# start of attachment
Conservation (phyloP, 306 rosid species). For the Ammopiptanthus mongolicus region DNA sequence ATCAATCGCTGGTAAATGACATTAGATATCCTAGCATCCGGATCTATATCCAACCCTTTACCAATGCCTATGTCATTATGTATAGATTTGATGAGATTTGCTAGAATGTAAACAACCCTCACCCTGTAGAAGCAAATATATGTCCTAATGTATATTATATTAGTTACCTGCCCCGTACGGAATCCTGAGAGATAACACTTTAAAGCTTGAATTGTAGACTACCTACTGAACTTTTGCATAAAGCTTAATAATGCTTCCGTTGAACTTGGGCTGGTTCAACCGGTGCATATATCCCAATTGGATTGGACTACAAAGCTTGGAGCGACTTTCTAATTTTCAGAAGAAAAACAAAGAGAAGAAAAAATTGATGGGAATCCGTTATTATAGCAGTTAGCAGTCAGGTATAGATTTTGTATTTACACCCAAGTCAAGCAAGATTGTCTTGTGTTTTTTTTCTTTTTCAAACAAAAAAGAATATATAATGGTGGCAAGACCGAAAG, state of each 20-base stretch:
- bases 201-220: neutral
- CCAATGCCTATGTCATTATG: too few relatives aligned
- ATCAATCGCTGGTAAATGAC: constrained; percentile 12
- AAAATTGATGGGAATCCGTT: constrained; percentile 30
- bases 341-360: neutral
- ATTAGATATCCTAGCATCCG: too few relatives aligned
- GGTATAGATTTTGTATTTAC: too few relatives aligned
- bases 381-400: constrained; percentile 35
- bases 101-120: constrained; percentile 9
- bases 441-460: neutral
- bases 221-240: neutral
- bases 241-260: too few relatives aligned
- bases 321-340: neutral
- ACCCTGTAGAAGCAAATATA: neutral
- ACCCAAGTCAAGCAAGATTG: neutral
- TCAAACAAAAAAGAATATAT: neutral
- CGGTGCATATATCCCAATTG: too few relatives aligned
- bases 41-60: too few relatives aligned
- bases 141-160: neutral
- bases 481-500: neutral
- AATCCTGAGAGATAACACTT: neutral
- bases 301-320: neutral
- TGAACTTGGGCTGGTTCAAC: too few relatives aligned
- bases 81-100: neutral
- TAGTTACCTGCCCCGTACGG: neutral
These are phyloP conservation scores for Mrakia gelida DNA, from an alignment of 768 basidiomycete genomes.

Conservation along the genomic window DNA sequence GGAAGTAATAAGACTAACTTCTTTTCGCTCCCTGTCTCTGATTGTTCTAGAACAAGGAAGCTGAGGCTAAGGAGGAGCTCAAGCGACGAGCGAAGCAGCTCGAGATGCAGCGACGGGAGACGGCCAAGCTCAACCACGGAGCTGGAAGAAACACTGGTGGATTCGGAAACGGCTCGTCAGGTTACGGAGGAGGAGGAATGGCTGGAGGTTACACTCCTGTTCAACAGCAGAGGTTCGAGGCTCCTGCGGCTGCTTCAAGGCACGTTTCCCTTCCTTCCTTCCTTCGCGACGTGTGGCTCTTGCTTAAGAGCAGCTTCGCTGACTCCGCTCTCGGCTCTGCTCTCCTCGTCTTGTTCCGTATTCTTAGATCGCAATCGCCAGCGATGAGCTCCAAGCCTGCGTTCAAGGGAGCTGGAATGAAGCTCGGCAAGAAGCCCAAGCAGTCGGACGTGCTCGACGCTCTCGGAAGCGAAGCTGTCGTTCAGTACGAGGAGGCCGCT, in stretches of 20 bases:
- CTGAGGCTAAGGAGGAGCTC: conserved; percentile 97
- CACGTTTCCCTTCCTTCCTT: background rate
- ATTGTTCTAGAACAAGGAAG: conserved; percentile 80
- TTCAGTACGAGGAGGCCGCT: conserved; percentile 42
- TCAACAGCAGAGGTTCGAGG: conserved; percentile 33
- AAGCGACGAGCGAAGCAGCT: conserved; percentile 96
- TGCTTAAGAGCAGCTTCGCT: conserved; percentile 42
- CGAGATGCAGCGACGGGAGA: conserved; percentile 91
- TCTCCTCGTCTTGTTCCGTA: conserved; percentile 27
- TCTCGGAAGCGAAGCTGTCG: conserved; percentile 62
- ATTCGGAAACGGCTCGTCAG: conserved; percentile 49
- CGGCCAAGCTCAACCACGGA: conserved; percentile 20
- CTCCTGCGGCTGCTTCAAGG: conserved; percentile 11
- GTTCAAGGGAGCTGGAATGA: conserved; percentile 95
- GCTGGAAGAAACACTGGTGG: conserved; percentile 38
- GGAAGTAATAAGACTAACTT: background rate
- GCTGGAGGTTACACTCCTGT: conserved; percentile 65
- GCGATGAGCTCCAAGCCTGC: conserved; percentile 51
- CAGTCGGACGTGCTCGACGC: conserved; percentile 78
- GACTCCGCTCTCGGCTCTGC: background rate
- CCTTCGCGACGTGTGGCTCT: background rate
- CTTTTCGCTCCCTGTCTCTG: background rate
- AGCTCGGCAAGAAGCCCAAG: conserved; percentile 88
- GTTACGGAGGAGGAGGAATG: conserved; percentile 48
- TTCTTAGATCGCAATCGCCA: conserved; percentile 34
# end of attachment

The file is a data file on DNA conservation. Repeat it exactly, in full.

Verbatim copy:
Conservation (phyloP, 306 rosid species). For the Ammopiptanthus mongolicus region DNA sequence ATCAATCGCTGGTAAATGACATTAGATATCCTAGCATCCGGATCTATATCCAACCCTTTACCAATGCCTATGTCATTATGTATAGATTTGATGAGATTTGCTAGAATGTAAACAACCCTCACCCTGTAGAAGCAAATATATGTCCTAATGTATATTATATTAGTTACCTGCCCCGTACGGAATCCTGAGAGATAACACTTTAAAGCTTGAATTGTAGACTACCTACTGAACTTTTGCATAAAGCTTAATAATGCTTCCGTTGAACTTGGGCTGGTTCAACCGGTGCATATATCCCAATTGGATTGGACTACAAAGCTTGGAGCGACTTTCTAATTTTCAGAAGAAAAACAAAGAGAAGAAAAAATTGATGGGAATCCGTTATTATAGCAGTTAGCAGTCAGGTATAGATTTTGTATTTACACCCAAGTCAAGCAAGATTGTCTTGTGTTTTTTTTCTTTTTCAAACAAAAAAGAATATATAATGGTGGCAAGACCGAAAG, state of each 20-base stretch:
- bases 201-220: neutral
- CCAATGCCTATGTCATTATG: too few relatives aligned
- ATCAATCGCTGGTAAATGAC: constrained; percentile 12
- AAAATTGATGGGAATCCGTT: constrained; percentile 30
- bases 341-360: neutral
- ATTAGATATCCTAGCATCCG: too few relatives aligned
- GGTATAGATTTTGTATTTAC: too few relatives aligned
- bases 381-400: constrained; percentile 35
- bases 101-120: constrained; percentile 9
- bases 441-460: neutral
- bases 221-240: neutral
- bases 241-260: too few relatives aligned
- bases 321-340: neutral
- ACCCTGTAGAAGCAAATATA: neutral
- ACCCAAGTCAAGCAAGATTG: neutral
- TCAAACAAAAAAGAATATAT: neutral
- CGGTGCATATATCCCAATTG: too few relatives aligned
- bases 41-60: too few relatives aligned
- bases 141-160: neutral
- bases 481-500: neutral
- AATCCTGAGAGATAACACTT: neutral
- bases 301-320: neutral
- TGAACTTGGGCTGGTTCAAC: too few relatives aligned
- bases 81-100: neutral
- TAGTTACCTGCCCCGTACGG: neutral
These are phyloP conservation scores for Mrakia gelida DNA, from an alignment of 768 basidiomycete genomes.

Conservation along the genomic window DNA sequence GGAAGTAATAAGACTAACTTCTTTTCGCTCCCTGTCTCTGATTGTTCTAGAACAAGGAAGCTGAGGCTAAGGAGGAGCTCAAGCGACGAGCGAAGCAGCTCGAGATGCAGCGACGGGAGACGGCCAAGCTCAACCACGGAGCTGGAAGAAACACTGGTGGATTCGGAAACGGCTCGTCAGGTTACGGAGGAGGAGGAATGGCTGGAGGTTACACTCCTGTTCAACAGCAGAGGTTCGAGGCTCCTGCGGCTGCTTCAAGGCACGTTTCCCTTCCTTCCTTCCTTCGCGACGTGTGGCTCTTGCTTAAGAGCAGCTTCGCTGACTCCGCTCTCGGCTCTGCTCTCCTCGTCTTGTTCCGTATTCTTAGATCGCAATCGCCAGCGATGAGCTCCAAGCCTGCGTTCAAGGGAGCTGGAATGAAGCTCGGCAAGAAGCCCAAGCAGTCGGACGTGCTCGACGCTCTCGGAAGCGAAGCTGTCGTTCAGTACGAGGAGGCCGCT, in stretches of 20 bases:
- CTGAGGCTAAGGAGGAGCTC: conserved; percentile 97
- CACGTTTCCCTTCCTTCCTT: background rate
- ATTGTTCTAGAACAAGGAAG: conserved; percentile 80
- TTCAGTACGAGGAGGCCGCT: conserved; percentile 42
- TCAACAGCAGAGGTTCGAGG: conserved; percentile 33
- AAGCGACGAGCGAAGCAGCT: conserved; percentile 96
- TGCTTAAGAGCAGCTTCGCT: conserved; percentile 42
- CGAGATGCAGCGACGGGAGA: conserved; percentile 91
- TCTCCTCGTCTTGTTCCGTA: conserved; percentile 27
- TCTCGGAAGCGAAGCTGTCG: conserved; percentile 62
- ATTCGGAAACGGCTCGTCAG: conserved; percentile 49
- CGGCCAAGCTCAACCACGGA: conserved; percentile 20
- CTCCTGCGGCTGCTTCAAGG: conserved; percentile 11
- GTTCAAGGGAGCTGGAATGA: conserved; percentile 95
- GCTGGAAGAAACACTGGTGG: conserved; percentile 38
- GGAAGTAATAAGACTAACTT: background rate
- GCTGGAGGTTACACTCCTGT: conserved; percentile 65
- GCGATGAGCTCCAAGCCTGC: conserved; percentile 51
- CAGTCGGACGTGCTCGACGC: conserved; percentile 78
- GACTCCGCTCTCGGCTCTGC: background rate
- CCTTCGCGACGTGTGGCTCT: background rate
- CTTTTCGCTCCCTGTCTCTG: background rate
- AGCTCGGCAAGAAGCCCAAG: conserved; percentile 88
- GTTACGGAGGAGGAGGAATG: conserved; percentile 48
- TTCTTAGATCGCAATCGCCA: conserved; percentile 34